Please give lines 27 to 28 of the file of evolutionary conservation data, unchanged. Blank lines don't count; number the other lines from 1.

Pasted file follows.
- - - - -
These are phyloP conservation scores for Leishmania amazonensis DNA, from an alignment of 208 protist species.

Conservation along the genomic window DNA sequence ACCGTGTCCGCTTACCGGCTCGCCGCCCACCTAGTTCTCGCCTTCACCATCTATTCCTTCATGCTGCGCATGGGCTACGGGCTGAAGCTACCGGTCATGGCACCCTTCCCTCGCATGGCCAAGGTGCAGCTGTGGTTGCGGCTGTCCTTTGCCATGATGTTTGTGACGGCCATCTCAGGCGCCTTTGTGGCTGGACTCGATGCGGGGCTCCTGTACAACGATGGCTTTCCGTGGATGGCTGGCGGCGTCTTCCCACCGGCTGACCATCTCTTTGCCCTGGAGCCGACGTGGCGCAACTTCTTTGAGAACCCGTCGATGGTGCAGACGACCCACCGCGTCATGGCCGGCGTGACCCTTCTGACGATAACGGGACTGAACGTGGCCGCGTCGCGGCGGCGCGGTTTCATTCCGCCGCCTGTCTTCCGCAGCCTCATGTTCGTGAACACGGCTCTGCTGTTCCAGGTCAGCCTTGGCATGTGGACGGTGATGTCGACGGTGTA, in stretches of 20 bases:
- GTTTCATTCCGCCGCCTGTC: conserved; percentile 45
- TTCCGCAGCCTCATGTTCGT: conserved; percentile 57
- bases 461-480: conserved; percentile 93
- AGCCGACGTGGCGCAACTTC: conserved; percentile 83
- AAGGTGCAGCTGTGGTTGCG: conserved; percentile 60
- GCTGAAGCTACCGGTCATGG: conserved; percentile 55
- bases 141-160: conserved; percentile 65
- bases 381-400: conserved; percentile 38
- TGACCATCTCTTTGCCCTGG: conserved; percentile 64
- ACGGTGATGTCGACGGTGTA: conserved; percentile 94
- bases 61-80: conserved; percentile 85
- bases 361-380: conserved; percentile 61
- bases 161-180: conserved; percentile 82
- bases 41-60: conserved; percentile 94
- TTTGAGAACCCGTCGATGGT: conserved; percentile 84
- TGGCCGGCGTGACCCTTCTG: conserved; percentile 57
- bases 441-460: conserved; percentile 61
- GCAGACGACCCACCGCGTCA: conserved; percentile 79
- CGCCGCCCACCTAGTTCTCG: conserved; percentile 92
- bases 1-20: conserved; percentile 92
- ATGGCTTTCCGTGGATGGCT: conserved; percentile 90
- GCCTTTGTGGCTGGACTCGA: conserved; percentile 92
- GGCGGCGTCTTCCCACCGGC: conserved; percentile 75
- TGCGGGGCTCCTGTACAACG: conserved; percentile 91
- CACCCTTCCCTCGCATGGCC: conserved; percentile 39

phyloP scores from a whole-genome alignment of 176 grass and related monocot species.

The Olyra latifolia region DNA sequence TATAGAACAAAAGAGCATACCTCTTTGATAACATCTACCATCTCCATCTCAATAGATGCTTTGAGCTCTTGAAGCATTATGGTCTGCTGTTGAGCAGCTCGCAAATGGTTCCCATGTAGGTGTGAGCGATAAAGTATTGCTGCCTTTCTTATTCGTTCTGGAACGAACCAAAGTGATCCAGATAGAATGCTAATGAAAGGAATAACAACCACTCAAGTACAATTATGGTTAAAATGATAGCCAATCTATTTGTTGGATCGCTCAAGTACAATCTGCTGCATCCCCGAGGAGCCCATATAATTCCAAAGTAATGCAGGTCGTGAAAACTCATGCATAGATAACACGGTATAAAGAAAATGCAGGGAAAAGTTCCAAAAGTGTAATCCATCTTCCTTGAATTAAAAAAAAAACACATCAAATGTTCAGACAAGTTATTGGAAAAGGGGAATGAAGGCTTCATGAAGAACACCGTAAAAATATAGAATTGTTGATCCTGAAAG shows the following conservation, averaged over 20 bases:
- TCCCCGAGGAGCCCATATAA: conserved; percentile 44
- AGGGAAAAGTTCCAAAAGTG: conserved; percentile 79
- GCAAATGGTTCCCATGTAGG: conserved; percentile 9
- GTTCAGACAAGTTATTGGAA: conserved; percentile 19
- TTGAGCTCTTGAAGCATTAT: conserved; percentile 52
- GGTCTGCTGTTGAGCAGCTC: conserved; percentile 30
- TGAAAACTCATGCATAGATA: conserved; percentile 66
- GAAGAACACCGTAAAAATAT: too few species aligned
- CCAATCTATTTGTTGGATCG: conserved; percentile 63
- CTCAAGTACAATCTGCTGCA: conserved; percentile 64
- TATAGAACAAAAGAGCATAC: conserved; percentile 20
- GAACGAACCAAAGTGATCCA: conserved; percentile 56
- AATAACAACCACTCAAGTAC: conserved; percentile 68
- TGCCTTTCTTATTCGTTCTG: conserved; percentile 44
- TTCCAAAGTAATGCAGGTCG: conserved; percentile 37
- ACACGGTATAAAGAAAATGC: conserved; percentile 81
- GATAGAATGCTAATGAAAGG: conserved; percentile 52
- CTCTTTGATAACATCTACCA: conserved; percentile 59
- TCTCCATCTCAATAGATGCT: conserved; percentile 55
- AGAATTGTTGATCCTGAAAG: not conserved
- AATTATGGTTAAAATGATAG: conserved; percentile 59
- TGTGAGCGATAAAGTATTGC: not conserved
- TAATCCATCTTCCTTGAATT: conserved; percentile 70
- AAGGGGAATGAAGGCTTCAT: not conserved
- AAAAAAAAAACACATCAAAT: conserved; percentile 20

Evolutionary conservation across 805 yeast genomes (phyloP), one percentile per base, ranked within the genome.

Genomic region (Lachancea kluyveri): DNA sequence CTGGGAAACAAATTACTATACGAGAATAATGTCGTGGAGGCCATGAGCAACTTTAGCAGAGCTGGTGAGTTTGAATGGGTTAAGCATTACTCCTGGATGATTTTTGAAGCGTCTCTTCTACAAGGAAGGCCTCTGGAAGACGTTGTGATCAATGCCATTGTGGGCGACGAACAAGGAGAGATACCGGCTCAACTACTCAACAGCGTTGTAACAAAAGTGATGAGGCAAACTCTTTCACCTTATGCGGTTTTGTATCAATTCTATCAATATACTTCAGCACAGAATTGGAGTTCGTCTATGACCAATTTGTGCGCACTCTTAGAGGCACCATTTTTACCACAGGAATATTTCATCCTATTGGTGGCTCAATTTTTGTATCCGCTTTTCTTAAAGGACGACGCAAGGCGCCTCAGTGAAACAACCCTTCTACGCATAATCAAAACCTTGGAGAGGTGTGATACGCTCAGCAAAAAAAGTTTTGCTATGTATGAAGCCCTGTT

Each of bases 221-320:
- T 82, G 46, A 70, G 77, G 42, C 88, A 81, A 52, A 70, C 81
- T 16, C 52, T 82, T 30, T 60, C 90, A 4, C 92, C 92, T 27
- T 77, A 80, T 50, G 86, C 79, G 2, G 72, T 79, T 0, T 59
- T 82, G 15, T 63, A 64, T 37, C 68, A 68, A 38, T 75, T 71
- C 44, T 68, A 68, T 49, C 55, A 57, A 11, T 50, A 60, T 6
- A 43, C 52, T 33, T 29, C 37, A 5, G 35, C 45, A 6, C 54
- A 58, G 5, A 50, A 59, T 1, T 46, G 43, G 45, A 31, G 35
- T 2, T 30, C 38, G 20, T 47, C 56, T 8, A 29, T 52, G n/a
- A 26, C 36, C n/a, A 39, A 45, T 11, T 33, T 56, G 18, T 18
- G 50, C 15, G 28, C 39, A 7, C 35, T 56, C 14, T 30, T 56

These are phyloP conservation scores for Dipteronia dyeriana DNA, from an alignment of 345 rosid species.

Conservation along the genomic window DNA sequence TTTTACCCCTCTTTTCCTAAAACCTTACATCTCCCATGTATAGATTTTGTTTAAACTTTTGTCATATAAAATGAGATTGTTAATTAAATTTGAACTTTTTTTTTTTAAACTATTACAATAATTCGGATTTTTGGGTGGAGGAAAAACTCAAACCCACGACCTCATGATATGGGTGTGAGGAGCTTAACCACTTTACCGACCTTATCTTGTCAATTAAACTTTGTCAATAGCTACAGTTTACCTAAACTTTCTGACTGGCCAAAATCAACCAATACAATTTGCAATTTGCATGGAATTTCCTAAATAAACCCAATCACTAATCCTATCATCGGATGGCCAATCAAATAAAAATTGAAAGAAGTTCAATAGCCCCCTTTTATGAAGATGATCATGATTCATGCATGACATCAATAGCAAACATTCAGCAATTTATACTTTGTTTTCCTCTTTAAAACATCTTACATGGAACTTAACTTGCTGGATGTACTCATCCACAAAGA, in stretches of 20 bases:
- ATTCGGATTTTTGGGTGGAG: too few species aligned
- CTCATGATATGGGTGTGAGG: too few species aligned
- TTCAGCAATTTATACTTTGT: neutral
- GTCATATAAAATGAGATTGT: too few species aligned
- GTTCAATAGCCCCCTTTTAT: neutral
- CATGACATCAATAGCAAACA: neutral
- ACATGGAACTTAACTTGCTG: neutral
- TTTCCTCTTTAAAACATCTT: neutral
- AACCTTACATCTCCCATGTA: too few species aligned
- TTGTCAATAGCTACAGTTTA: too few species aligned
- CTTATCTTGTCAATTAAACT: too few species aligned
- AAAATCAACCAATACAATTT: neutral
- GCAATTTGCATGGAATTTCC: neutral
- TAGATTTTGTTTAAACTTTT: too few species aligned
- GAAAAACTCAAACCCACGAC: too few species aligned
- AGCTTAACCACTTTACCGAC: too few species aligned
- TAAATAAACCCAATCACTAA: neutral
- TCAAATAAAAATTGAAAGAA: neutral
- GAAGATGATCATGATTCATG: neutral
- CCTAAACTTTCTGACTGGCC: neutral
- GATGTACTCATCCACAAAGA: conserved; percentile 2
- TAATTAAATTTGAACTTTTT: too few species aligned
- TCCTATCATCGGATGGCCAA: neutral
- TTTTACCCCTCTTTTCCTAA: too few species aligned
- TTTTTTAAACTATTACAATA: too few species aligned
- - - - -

- CACCCTTCCCTCGCATGGCC: conserved; percentile 39

phyloP scores from a whole-genome alignment of 176 grass and related monocot species.